As in her first novel, Little Altars Everywhere, Rebecca Wells continues to elaborate the lives of the Ya-Ya clan with a patchwork of stories, some told in first-person style, some in third. The first group of vignettes describes the meeting of the four original Ya-Yas as four-year-old girls in Thornton, Louisiana: Teensy, with a pecan stuck up one nostril, meets Vivi in the waiting room of the doctor's office, Teensy and Vivi crawl beneath the pews during mass to pull Necie's braids, and Caro's family owns the town movie theatre where the girls love to go with Teensy's vivacious mother, Genevieve.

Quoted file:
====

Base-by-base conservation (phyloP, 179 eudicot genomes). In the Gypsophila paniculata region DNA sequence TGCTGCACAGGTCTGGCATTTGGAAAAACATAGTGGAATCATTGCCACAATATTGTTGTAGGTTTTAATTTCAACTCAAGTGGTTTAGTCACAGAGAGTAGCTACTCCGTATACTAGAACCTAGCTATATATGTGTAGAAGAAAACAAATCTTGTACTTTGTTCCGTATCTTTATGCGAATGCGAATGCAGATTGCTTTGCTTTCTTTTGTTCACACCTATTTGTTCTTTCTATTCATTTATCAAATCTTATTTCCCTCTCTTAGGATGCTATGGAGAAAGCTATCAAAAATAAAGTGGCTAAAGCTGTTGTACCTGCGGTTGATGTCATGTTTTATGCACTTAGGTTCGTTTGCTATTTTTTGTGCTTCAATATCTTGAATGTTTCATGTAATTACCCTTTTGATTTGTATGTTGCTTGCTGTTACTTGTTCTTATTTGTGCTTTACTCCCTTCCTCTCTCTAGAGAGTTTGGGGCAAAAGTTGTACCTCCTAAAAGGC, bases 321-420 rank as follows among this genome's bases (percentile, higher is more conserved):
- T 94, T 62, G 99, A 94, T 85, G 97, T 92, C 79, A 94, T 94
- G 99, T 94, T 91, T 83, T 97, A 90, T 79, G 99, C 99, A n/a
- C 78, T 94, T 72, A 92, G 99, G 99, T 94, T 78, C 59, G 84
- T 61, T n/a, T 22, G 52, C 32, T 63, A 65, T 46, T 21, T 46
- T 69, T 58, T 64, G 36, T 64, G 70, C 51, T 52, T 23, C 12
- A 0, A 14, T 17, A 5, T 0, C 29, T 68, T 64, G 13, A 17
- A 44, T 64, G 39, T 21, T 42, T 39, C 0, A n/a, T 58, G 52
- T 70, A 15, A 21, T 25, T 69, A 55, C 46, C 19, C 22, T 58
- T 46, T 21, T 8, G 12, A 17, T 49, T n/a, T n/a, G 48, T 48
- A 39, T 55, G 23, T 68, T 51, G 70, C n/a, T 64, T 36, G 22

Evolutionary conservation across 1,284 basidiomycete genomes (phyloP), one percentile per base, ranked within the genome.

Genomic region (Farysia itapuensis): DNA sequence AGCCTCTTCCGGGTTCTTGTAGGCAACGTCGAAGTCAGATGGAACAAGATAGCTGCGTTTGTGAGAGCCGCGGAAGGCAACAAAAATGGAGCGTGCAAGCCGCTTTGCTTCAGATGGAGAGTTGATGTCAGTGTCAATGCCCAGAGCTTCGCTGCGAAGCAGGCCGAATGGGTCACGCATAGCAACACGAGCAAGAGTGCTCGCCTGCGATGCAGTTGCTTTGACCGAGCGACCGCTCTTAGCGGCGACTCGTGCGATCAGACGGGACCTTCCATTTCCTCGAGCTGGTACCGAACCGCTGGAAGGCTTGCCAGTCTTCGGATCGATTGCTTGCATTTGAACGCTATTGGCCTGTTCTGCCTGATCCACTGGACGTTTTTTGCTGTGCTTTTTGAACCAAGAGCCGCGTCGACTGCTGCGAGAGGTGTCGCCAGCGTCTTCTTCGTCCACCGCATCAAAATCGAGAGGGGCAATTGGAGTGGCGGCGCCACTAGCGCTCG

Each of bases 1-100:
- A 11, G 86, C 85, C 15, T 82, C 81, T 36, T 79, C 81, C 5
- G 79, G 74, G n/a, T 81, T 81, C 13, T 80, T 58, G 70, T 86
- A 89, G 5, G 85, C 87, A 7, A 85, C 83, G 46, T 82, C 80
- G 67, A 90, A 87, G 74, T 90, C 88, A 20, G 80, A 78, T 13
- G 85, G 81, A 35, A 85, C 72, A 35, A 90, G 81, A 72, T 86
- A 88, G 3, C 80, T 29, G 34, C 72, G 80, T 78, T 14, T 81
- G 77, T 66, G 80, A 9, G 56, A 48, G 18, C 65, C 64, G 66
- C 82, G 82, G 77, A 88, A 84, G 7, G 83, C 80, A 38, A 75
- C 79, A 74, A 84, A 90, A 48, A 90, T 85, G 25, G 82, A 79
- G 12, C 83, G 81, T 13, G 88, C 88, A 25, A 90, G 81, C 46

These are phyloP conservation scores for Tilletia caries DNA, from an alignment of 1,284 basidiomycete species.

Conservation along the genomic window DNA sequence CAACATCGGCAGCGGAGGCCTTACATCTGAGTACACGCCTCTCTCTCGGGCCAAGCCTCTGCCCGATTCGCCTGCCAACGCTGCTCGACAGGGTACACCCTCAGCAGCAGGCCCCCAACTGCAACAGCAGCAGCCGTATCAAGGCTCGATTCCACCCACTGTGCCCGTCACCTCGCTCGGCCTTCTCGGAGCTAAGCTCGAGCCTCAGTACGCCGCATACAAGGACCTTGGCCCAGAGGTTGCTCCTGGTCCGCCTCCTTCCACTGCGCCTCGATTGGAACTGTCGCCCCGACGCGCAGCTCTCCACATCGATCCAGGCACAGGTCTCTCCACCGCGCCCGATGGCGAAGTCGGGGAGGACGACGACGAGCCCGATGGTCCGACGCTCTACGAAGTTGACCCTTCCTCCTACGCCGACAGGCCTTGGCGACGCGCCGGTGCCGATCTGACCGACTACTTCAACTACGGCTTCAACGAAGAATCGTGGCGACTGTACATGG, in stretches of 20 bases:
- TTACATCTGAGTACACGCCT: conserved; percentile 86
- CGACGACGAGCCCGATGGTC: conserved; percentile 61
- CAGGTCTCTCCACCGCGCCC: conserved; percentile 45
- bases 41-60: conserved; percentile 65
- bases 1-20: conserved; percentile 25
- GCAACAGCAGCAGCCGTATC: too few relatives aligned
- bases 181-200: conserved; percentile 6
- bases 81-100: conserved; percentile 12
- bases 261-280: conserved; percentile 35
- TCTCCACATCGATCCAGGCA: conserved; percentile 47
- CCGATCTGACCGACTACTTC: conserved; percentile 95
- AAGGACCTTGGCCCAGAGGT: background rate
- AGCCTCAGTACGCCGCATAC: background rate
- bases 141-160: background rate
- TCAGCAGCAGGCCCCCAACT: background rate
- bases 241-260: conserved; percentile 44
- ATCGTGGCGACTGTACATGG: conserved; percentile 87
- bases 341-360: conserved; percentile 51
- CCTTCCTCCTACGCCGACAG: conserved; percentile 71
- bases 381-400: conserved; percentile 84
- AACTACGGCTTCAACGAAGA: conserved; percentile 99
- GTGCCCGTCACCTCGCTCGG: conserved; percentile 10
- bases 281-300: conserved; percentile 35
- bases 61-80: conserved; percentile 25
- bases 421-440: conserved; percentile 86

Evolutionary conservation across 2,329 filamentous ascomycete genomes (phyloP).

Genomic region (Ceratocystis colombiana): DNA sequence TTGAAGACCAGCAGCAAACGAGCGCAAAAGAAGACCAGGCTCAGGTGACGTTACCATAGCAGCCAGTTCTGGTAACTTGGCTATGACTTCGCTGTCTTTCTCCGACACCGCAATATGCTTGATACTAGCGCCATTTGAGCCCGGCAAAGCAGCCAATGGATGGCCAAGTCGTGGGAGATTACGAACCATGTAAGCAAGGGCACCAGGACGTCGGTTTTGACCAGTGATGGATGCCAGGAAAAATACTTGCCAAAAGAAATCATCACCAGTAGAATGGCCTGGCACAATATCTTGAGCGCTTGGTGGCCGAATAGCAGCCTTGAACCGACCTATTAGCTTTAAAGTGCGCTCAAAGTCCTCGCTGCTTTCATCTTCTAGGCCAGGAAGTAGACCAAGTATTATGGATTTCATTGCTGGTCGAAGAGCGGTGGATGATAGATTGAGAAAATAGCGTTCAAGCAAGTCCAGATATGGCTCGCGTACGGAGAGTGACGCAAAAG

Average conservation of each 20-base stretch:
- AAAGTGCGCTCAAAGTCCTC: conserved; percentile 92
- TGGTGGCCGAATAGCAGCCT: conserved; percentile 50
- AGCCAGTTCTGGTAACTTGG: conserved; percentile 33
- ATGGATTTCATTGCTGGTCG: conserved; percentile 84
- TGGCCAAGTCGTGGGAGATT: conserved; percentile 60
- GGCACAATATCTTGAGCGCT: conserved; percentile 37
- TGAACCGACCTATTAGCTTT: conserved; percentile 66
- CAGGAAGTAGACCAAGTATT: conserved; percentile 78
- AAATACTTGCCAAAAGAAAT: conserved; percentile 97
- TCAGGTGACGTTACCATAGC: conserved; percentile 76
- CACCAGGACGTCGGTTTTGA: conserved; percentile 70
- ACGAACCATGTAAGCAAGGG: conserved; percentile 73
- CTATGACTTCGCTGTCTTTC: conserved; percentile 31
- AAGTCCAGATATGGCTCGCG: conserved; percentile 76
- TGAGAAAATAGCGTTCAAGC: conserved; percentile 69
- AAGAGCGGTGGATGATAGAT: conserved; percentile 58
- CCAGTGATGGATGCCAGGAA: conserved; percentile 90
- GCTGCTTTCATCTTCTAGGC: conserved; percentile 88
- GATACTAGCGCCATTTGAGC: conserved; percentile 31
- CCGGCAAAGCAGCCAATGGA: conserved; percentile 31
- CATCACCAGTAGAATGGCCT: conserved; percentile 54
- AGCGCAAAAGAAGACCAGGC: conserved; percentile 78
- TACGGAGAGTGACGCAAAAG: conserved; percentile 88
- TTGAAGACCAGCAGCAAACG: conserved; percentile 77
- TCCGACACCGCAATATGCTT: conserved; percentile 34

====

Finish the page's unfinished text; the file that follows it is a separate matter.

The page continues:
The next group of vignettes is rooted in the childhood of Vivi's children, the four Walker kids. Siddalee describes her first diectorial experience, coaching her mother and the other Ya-Yas through a dinner party performance, and recalls the family's trip to Houston to see the Beatles in concert. Tiny Baylor steals cash from his father's wallet to buy a antique globe, and Shep knocks himself unconscious by running into a glass door the first time he glimpses snow.
Things take a dramatic turn in later vignettes when angry misfit Edythe Spevey kidnaps one of the grandchildren of the Ya-Yas. The entire tribe comes out en masse to help Necie and her family find the missing girl.
This report prepared by Jacqueline West